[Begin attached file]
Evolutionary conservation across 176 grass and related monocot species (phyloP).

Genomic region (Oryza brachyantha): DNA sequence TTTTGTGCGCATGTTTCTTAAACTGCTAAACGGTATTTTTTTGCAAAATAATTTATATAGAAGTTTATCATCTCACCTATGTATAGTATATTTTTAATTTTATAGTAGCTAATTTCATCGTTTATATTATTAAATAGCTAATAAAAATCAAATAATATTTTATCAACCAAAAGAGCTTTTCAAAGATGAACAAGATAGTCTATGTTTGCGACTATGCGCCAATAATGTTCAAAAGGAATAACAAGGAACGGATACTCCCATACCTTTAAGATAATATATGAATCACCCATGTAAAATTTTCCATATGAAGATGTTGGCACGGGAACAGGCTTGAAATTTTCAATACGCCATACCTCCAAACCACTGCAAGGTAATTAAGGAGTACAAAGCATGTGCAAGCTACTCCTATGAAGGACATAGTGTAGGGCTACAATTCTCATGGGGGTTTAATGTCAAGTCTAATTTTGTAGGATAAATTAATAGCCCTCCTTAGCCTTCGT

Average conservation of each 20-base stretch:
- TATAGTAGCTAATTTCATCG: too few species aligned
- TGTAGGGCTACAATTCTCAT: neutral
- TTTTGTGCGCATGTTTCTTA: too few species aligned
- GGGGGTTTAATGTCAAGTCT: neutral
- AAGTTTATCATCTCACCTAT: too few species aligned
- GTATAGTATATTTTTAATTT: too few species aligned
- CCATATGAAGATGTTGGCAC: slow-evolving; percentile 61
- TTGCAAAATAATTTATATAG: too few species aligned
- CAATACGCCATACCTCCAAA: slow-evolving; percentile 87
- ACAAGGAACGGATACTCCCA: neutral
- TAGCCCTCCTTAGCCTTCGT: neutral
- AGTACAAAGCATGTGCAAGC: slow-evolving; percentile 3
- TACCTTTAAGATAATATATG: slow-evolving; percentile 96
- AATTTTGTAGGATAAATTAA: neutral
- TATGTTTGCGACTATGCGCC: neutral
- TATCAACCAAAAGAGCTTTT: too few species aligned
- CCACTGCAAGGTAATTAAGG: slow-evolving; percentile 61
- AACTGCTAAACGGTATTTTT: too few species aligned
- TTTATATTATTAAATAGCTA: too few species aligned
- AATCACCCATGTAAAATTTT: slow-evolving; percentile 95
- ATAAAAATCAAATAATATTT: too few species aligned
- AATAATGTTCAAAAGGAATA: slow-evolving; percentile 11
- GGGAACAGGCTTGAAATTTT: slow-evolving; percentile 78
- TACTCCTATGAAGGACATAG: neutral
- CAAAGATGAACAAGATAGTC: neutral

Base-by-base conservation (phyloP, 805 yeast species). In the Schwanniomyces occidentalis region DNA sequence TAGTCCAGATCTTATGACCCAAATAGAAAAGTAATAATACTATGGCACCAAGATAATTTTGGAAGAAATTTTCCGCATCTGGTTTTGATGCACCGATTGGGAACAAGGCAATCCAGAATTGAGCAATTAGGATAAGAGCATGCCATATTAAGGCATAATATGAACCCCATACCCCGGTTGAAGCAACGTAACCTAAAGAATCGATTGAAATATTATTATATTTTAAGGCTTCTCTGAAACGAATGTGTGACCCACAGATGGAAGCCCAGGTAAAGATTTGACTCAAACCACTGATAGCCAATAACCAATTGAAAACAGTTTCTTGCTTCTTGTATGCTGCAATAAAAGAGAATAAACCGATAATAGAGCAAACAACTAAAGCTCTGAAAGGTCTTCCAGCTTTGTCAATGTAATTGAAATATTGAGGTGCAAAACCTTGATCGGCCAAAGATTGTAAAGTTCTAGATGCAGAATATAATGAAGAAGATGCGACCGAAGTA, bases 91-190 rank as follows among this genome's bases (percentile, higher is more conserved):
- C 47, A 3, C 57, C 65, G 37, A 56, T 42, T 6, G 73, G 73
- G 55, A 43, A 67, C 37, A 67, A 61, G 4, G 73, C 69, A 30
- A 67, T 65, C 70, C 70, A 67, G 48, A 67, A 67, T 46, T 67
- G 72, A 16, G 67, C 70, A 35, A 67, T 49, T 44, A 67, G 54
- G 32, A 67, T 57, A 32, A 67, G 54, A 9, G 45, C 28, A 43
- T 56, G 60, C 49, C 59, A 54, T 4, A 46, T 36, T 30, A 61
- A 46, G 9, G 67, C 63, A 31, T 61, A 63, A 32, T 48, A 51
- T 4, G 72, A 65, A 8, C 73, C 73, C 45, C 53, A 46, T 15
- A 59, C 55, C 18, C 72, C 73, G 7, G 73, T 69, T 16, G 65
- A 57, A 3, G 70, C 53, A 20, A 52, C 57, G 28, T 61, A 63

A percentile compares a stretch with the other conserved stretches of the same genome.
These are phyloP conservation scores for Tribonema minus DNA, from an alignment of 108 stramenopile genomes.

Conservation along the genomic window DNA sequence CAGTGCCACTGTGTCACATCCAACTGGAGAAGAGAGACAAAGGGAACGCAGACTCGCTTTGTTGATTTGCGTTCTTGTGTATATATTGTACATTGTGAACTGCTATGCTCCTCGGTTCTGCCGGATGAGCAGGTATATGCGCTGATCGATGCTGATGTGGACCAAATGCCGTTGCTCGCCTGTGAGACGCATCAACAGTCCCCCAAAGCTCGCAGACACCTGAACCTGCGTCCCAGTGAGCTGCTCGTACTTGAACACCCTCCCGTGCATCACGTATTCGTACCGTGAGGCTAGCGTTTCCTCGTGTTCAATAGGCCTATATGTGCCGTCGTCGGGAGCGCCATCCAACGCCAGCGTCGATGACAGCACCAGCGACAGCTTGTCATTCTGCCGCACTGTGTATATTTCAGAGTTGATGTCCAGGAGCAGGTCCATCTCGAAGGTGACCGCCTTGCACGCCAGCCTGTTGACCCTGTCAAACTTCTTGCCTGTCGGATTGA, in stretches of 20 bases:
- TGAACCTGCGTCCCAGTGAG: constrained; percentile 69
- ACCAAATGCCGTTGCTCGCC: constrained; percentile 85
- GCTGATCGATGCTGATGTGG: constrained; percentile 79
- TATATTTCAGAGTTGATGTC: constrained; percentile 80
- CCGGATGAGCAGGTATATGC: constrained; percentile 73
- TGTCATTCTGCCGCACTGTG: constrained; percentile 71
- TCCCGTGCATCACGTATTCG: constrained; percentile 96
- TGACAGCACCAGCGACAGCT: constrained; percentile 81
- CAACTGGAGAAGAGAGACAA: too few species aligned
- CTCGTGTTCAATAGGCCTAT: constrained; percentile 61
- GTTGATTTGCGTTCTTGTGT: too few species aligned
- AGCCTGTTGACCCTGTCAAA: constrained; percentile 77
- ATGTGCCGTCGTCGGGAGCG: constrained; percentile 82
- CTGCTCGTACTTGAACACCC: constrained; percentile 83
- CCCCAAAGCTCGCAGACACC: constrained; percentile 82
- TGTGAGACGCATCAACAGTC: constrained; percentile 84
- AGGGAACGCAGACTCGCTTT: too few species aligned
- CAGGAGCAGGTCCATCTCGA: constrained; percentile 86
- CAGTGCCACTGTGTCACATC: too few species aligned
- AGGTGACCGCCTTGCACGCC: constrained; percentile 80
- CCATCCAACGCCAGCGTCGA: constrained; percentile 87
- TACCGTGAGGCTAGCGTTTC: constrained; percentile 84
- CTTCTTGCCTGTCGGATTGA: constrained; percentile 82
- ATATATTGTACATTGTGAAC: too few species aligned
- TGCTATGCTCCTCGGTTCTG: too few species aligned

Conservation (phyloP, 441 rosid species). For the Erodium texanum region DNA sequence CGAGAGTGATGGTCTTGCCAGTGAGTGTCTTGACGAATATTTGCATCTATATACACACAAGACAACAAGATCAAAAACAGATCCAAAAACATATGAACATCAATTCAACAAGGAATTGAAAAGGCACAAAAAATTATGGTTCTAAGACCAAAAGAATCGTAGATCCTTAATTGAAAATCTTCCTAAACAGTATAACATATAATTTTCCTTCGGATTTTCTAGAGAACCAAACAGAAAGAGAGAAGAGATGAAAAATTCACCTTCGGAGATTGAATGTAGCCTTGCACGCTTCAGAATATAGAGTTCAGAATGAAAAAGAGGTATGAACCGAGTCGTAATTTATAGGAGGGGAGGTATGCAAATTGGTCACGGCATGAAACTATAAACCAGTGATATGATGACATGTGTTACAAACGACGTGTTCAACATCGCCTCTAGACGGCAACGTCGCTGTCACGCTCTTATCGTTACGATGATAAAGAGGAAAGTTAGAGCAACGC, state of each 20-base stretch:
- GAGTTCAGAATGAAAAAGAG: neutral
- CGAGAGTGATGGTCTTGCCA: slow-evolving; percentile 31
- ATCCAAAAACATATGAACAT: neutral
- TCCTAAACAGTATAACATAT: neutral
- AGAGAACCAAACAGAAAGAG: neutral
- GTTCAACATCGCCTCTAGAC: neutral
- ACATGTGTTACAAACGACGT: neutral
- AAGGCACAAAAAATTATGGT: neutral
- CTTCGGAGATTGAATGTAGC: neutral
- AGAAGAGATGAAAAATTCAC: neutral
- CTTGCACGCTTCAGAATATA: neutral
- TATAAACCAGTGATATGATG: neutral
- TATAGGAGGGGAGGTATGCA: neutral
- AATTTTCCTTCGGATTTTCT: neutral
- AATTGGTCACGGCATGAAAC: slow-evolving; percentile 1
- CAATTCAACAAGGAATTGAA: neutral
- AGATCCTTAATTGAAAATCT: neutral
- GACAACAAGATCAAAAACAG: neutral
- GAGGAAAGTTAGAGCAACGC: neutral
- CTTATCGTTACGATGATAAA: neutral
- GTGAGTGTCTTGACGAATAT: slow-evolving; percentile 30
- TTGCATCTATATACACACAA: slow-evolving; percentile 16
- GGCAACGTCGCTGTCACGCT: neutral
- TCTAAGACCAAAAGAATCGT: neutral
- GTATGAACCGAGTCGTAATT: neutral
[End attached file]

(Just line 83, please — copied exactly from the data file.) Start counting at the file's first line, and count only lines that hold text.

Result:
- AATTGGTCACGGCATGAAAC: slow-evolving; percentile 1